Tuesday, 20 November 1888
A Former Resident Held for the Whitechapel Murder.
Vallejo never takes a back seat while notoriety is going around, and after nearly every character that becomes distinguished before the world could be written in truth, "formerly of Vallejo." There have been heirs to European thrones working on Mare Island, the captain of a Vallejo Military company is claiming the great Tichnorne estate in England, a former Vallejoite is the latest brigand of Southern California, and another narrowly escaped lynching for the most heinous murder of the year. The greatest men of modern history and the most consummate rascals of the time have all dwelt more or less in our city. But the latest glory that Vallejo has achieved is an applicant for the position of principal in the greatest horror of modern times, the Whitechapel murders in England.
Francis Tumblety, who, according to a cable dispatch, was arrested in London on suspicion of being concerned in the Whitechapel murders lived in Vallejo about thirteen years ago and was an uncle of the late John Hayes. He made John a present of a black horse with a white face that John used to travel about with very much. Many old residents remember him well and say that he answers exactly to the description given by the London papers of him, "about fifty-five years old, tall and rather heavy, and looks as if he painted his cheeks and dyed his hair. He has a heavy mustache and side whiskers."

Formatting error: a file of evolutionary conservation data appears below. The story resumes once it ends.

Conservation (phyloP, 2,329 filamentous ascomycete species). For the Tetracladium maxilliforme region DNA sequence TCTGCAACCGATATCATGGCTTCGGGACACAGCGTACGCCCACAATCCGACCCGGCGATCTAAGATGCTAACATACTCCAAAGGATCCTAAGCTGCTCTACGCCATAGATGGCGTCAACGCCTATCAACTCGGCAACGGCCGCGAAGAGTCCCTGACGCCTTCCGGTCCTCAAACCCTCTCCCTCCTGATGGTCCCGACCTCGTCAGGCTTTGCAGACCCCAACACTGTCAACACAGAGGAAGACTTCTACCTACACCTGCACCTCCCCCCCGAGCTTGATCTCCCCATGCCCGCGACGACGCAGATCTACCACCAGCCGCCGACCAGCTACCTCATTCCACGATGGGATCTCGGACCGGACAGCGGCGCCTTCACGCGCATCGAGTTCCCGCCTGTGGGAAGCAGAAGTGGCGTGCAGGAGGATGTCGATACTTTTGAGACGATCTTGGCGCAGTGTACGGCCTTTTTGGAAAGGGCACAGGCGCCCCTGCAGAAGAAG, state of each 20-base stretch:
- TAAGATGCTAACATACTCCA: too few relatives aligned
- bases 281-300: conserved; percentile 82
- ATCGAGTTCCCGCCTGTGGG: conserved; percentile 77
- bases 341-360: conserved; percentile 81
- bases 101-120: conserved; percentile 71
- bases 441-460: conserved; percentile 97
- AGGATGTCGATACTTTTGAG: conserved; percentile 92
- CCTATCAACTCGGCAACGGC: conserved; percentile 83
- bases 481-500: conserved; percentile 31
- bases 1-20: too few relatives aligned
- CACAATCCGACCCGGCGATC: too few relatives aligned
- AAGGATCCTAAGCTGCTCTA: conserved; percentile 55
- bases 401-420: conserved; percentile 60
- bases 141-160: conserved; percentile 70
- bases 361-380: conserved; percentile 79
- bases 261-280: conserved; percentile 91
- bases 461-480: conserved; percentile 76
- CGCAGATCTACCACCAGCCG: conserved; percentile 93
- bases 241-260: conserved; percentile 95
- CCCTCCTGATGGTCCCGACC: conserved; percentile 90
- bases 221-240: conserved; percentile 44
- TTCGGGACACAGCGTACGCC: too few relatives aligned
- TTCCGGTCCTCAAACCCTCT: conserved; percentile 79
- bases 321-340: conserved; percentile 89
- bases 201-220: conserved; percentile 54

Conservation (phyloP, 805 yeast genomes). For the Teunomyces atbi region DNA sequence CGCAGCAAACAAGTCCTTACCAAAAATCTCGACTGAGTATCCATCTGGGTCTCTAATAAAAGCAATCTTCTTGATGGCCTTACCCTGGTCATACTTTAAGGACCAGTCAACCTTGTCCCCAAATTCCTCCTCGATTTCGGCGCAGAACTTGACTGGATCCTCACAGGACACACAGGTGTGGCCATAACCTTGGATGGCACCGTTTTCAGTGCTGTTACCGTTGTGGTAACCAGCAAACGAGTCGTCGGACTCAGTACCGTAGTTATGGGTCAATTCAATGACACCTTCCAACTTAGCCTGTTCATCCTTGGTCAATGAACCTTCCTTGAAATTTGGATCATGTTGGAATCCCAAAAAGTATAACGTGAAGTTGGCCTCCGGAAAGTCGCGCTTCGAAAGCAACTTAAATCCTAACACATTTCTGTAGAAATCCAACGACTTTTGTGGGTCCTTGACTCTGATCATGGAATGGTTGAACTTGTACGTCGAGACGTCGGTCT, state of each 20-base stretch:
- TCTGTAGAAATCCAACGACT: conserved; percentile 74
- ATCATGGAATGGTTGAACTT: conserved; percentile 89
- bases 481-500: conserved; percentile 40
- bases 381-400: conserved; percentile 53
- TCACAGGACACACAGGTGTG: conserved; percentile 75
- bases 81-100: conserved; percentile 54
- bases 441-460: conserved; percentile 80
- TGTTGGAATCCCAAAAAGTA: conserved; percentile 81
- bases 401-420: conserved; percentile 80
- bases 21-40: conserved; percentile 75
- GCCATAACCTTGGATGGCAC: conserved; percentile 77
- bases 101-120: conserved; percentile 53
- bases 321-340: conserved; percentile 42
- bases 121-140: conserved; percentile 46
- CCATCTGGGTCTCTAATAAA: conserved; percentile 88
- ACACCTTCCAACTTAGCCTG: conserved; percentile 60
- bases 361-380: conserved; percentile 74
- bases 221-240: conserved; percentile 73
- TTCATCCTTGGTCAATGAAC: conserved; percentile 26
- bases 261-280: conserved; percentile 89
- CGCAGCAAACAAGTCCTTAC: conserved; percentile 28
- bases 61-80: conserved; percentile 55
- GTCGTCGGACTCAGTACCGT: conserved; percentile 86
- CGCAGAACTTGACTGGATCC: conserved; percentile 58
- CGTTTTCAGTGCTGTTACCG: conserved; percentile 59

He is well off and peculiar, and is the inventor of a preparation to cure pimples.
Dr. Tumblety always attracted attention in the streets. Some years ago he used to go about wearing top boots, accompanied by a greyhound and followed by a man servant, who also rode after his master when he took exercise on horseback.
The Doctor has had offices at various times in Jersey City, Pittsburg, and San Francisco.
Tumblety came to New York in 1864 from Nova Scotia, where he was known as Dr. Sullivan. The authorities were informed of the strange goings on in the "Doctor's" office, but they were unable to get sufficient evidence against Sullivan, or Tumblety, to warrant taking him into custody.
Of late years Tumblety transferred his "pimple banishing" business to London, but during the year he always made a couple of trips across the Atlantic. He appeared to be well supplied with money, but the police were unable to discover the source of his secret revenue.